I read the autobiography of Charles Darwin, written by him self Charles Darwin. Darwin was a very interesting dude. I absolutely loved his "Origin of Species" because at the time it was released it received major backlash from the scientific community. It was kind of odd to read this because the book was originally written for his family, and that can be seen through his writing. Darwin was a very humble man and his story was really good. Darwin's posthumousness was really funny, he was also a I read the autobiography of Charles Darwin, written by him self Charles Darwin. Darwin was a very interesting dude. I absolutely loved his "Origin of Species" because at the time it was released it received major backlash from the scientific community. It was kind of odd to read this because the book was originally written for his family, and that can be seen through his writing. Darwin was a very humble man and his story was really good. Darwin's posthumousness was really funny, he was also a really good writer, he was able to create good flow throughout his book. I would recommend this book to someone who is looking for a good read and is interested to hear more about Charles Darwin from nobody better then himself.

  28. 4 out of 5

    David Vavřička

    A short autobiography that moreover includes really useful advices for researchers, e.g. how to organize work or what used to be his approach for writing scientific articles and books. I find a parallel between his life and mine when he laments about his lost ability to appreciate reading poetry, listening to music, etc.; when he says that his mind had turned into a kind of "machine for grinding general laws out of large collections of facts". He continues that the loss of those above-mentioned A short autobiography that moreover includes really useful advices for researchers, e.g. how to organize work or what used to be his approach for writing scientific articles and books. I find a parallel between his life and mine when he laments about his lost ability to appreciate reading poetry, listening to music, etc.; when he says that his mind had turned into a kind of "machine for grinding general laws out of large collections of facts". He continues that the loss of those above-mentioned "higher aesthetic tastes" is a loss of happiness and so if he had to live his life again, he would have made a rule to read some poetry and listen to some nice music at least on a weekly basis in order to prevent that from happening.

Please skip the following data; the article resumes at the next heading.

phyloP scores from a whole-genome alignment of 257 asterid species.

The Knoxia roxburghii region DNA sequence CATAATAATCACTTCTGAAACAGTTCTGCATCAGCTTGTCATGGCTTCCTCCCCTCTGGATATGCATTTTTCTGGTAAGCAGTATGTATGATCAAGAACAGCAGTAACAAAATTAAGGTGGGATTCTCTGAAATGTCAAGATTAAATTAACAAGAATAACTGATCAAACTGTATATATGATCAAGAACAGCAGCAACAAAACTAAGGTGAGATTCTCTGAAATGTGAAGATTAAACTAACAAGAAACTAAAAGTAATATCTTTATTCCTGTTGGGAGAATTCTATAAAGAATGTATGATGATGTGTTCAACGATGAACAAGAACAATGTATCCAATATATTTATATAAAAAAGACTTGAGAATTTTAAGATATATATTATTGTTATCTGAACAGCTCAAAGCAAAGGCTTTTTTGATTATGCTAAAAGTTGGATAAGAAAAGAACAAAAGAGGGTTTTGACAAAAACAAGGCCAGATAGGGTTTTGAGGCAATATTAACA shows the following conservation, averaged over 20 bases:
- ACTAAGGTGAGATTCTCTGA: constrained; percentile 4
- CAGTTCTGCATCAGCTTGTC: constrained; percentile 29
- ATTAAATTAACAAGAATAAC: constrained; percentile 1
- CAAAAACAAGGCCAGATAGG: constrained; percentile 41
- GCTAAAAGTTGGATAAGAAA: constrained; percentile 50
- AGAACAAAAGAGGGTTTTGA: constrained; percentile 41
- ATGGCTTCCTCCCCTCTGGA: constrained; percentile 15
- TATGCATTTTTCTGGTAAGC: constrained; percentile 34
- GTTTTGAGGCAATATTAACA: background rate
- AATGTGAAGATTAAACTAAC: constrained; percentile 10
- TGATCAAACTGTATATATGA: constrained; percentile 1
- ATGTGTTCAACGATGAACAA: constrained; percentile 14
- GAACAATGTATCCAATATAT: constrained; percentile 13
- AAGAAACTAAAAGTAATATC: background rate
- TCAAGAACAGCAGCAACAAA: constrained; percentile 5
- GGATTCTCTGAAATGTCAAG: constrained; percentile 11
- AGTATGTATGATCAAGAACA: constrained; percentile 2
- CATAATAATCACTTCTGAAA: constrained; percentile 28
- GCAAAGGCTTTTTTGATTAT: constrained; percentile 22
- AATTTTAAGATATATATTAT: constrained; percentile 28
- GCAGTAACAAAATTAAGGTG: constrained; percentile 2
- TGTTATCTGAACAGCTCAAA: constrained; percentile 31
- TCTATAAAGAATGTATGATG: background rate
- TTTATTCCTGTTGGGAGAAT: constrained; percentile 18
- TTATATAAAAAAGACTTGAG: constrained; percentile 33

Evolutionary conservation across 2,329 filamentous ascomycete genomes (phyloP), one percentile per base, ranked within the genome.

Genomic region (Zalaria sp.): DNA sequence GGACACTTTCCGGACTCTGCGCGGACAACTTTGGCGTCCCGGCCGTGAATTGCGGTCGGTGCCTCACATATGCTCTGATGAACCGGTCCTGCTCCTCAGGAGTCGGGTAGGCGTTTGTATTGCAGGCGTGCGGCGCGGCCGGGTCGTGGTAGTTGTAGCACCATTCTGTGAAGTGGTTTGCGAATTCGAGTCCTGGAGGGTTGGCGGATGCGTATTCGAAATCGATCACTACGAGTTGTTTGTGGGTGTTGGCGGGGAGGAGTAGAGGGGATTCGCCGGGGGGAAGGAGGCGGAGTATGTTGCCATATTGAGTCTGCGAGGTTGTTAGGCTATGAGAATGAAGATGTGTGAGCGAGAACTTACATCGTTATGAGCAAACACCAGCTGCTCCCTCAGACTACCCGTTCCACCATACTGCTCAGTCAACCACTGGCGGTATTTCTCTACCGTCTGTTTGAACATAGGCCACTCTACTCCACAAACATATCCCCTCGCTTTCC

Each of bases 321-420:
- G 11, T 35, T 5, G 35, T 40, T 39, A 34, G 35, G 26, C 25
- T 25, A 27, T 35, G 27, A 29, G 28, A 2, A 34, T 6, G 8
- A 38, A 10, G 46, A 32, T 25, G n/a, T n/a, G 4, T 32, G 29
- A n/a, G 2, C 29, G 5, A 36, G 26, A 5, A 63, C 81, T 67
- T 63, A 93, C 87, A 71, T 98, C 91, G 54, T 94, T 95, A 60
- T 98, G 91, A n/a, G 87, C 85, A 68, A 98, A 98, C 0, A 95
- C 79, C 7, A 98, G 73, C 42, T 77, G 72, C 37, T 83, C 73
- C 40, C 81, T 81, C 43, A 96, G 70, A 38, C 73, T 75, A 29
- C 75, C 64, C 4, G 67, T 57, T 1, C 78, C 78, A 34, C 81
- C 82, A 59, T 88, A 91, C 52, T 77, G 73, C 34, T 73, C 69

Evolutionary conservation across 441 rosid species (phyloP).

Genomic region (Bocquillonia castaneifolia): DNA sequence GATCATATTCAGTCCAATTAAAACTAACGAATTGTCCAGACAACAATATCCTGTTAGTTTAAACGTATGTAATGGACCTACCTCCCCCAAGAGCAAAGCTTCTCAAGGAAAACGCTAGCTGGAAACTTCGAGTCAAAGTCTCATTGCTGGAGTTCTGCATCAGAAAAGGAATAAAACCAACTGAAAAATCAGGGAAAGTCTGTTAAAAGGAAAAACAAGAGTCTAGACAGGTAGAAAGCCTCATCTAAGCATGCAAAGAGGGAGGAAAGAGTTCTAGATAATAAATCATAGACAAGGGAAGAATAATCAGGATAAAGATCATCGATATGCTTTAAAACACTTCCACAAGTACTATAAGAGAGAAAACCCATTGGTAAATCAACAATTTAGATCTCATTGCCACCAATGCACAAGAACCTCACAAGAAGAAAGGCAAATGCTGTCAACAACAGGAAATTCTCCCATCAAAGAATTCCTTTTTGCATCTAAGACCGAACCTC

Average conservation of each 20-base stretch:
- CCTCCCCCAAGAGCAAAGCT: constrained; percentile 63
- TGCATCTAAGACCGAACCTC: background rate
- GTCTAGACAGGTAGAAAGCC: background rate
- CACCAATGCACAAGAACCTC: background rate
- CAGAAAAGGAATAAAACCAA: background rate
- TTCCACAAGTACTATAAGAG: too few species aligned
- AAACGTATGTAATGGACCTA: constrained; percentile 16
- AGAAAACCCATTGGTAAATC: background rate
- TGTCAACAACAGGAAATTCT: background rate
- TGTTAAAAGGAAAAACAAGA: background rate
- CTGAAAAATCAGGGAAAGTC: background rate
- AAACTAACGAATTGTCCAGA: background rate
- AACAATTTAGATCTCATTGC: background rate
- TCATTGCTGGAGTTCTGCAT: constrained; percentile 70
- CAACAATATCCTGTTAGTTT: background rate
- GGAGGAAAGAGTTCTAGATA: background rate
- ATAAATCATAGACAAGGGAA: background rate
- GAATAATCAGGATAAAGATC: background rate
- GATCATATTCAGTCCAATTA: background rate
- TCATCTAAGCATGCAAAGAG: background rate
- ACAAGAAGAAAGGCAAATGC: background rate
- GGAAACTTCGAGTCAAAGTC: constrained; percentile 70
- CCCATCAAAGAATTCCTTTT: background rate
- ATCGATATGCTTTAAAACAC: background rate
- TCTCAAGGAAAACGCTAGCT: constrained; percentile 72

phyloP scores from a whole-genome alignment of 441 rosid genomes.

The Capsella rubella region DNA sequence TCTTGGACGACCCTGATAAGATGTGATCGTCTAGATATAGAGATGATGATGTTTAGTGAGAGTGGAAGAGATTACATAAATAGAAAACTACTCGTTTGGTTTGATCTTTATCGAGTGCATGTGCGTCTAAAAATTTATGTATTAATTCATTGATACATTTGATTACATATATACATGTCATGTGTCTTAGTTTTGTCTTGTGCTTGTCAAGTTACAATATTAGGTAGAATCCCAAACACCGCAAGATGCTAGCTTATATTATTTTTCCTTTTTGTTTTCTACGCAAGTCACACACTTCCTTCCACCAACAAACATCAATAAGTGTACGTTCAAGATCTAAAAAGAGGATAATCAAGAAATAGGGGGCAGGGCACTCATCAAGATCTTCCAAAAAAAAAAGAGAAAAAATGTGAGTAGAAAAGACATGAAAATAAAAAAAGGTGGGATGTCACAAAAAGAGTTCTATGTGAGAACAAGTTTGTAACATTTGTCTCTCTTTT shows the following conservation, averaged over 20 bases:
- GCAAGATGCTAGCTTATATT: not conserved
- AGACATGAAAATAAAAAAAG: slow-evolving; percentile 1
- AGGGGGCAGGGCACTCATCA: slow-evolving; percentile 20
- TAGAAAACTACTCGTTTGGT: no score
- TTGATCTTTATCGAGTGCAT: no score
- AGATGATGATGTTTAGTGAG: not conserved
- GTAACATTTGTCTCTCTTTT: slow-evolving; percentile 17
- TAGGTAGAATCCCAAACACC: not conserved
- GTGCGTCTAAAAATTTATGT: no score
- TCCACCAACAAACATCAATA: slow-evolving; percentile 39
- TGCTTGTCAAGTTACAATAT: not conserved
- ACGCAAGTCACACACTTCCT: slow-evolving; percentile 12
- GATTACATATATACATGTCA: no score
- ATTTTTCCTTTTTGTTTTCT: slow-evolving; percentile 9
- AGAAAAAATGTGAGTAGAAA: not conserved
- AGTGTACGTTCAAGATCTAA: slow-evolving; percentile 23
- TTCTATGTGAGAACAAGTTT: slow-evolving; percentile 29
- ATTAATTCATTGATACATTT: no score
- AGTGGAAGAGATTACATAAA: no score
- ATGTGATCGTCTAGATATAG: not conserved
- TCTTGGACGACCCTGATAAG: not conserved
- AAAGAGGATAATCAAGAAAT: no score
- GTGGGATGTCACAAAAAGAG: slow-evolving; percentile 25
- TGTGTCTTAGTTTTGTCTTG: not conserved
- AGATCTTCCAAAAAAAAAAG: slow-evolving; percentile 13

29. 4 out of 5

    Deep

    A short autobiography of Darwin. Darwin was a great collector of facts. He loved to ponder on his ideas. He tested his ideas. He noted things immaculately. He was rigorous. He loved collecting facts, and scientific experiments. His love of 'finding things out' allowed him to put in the long years in forming each theory and in writing his papers/books. Thanks to him we now know the revolutionary theory of 'Evolution'. A theory that has lasted 100+ years.

  30. 5 out of 5

    Daniel Hageman

    Nice short reflection straight from the horses mouth of such an influential figure. Very cool that he had written it privately for his children, and that it was released to the public, have to wonder how he would have felt about that, and how he might have approached the telling of his story differently!